Inspired by motocross technology, ZIPP’s new 3ZERO MOTO rims feature a single-wall rim design that’s intended to deliver compliance and traction unlike any other rim currently on the market. Made in Indianapolis, Indiana, the wheels use a construction they call Moto Technology™, which, according to ZIPP, allows the rims to pivot from either side of the spoke bed while traversing rough terrain. Some of the benefits ZIPP claim include higher impact resistance, reduced chance of pinch flatting, added traction, a smoother ride in rocky terrain, the ability to run lower tire pressure, and reduced rider fatigue. It’s all stuff that sounds fantastic to us bikepackers.
The 3MOTOs are available in 29er or 27.5″ diameters in just one width, a 30mm internal. Their 32-spoke wheelsets include ZIPP’s own hubs, featuring a rear driver with four pawls and 52 points of engagement. Complete wheelsets weigh 1910 grams (29″) and 1825 grams (27.5″), and are available for $1,999. Hopefully we’ll get a pair of these for review. In the meantime, learn more over at Zipp.com.
Blackburn Outpost Bike and Camp Light
The Blackburn Outpost Bike and Camp Light is a USB-rechargeable light that can be mounted to a bag using a simple clip attachment, to the handlebars with a rubber attachment, or to your forehead using a fairly powerful retractable cord. The light has several modes and can be used in lantern mode or a beam up to 400 lumens. The Blackburn Outpost Bike and Camp Light will be available in July for $59.99. Learn more over at BlackburnDesign.com.
Easton EA90 Gravel/All-road Cranksets
In case you missed is, Easton trickled down an alloy version of their Easton EC90 SL, a popular gravel crankset. The EA90 offers an expansive selection of ring combinations in 1x and 2x, a 30mm alloy spindle, CINCH power meter compatibility, and BB options across all relevant frame standards. Ring clusters are offered in 53/39, 52/36, 50/34, with a removable spider, and 47/32, 46/36, and 46/30 in Cinch Direct Mount.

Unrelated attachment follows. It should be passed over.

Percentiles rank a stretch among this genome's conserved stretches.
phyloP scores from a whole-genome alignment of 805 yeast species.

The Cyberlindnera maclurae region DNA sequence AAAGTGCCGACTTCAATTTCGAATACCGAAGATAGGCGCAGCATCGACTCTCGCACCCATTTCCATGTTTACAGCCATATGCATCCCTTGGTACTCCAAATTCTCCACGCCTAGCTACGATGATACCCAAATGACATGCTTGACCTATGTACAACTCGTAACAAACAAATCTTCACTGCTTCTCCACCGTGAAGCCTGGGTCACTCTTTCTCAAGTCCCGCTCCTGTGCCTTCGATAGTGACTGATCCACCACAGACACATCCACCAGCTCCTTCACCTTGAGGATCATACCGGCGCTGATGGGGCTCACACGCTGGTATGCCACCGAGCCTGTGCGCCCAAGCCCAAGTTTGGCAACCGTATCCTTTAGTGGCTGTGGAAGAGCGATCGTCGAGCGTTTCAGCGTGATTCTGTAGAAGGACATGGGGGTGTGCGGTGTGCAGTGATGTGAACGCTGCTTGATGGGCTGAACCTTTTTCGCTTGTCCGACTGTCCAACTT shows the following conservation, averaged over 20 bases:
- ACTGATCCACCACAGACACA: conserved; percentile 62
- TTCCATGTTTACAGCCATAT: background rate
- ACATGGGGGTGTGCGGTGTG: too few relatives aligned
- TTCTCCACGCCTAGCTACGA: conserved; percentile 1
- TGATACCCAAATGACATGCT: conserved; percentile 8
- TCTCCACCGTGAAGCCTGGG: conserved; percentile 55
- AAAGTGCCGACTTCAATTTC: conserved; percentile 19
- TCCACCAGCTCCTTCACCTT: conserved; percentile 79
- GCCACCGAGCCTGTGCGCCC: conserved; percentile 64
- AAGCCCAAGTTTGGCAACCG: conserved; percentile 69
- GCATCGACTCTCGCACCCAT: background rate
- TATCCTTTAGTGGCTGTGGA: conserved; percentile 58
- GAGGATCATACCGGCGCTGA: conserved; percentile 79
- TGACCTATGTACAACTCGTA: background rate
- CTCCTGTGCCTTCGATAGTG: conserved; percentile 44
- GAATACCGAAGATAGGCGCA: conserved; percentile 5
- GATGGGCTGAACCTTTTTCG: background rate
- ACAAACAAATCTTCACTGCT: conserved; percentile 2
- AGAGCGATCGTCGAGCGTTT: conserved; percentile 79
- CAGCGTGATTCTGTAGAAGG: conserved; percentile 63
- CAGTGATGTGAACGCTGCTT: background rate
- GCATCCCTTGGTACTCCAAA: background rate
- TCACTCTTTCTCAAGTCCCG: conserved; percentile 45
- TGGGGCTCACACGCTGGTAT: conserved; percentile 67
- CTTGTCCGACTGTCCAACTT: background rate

Bottom Bracket options include BB86, BSA 68mm, PF30 68mm, BB30 68mm, BBright, 386Evo. Crank arms come in 170, 172.5, and 175mm. Easton claims the set weighs 534g with 172.5mm arms without the BB or any rings. The EA90 is available in anodized black for $119.99, with rings and BB sold separately. Learn more at EastonCycling.com.
Cane Creek HELM Works Series 130
My favorite hardtail/bikepacking suspension fork has lately been the RockShox Pike. However, I keep hearing great things about Cane Creek’s Helm, so I’m keen to give one a try. The latest in the line, the new Helm Works 130, is a 29/27.5+, 130mm travel, air fork optimized for aggressive riding on short travel bikes. Cane Creek claims the Works Series 130 provides the same stiffness and support of the standard HELM 29 Air while including several new features designed to optimize the fork for aggressive XC and “downcountry” trail riding. Sounds like it could be a good bikepacking fork to me.
The fork is equipped with a 44mm offset hollow crown, a bolt-on D-Loc axle, and slightly different internals, resulting in a 100 gram savings under the standard HELM 29 Air. The Work Series 130 also includes a “Climb Switch” that allows riders to quickly stiffen the suspension mid-ride.
The fork is available with a polished black anodized crown and gunmetal grey lowers with black graphics unique to the Works Series 130. It will retail for $899—the same price as all other HELM series forks—and will be available in May 2019 wherever Cane Creek products are sold. The Works 130 has 35mm stanchions and weighs 1,999 grams according to Cane Creek. Learn more over at CaneCreek.com.
Ortlieb Black bags and Backpack
Ortlieb had a few new products at their display booth, including its “bikepacking” backpack and a new stealth black bag set. The Ortlieb Atrack BP—BP stands for bikepacking, of course—is based on Ortlieb’s existing Atrack backpack. In addition to losing a small amount of weight, the fully waterproof backpack features a full-length zip, neat compression system, and can haul quite a bit of gear, for those who are lacking adequate space in their bag setup. Learn more over at Ortlieb.com.
In addition, Ortlieb teased a full blacked out set of bags, based on customer requests. It turns out, some folks don’t like the orange accents. As such, Ortlieb will be releasing this all black set very soon. We’ll share more details when we get them.
Stay tuned for another big roundup of products from the 2019 Sea Otter Classic. Also, be sure to follow all of our coverage at this tag: seaotterclassic2019.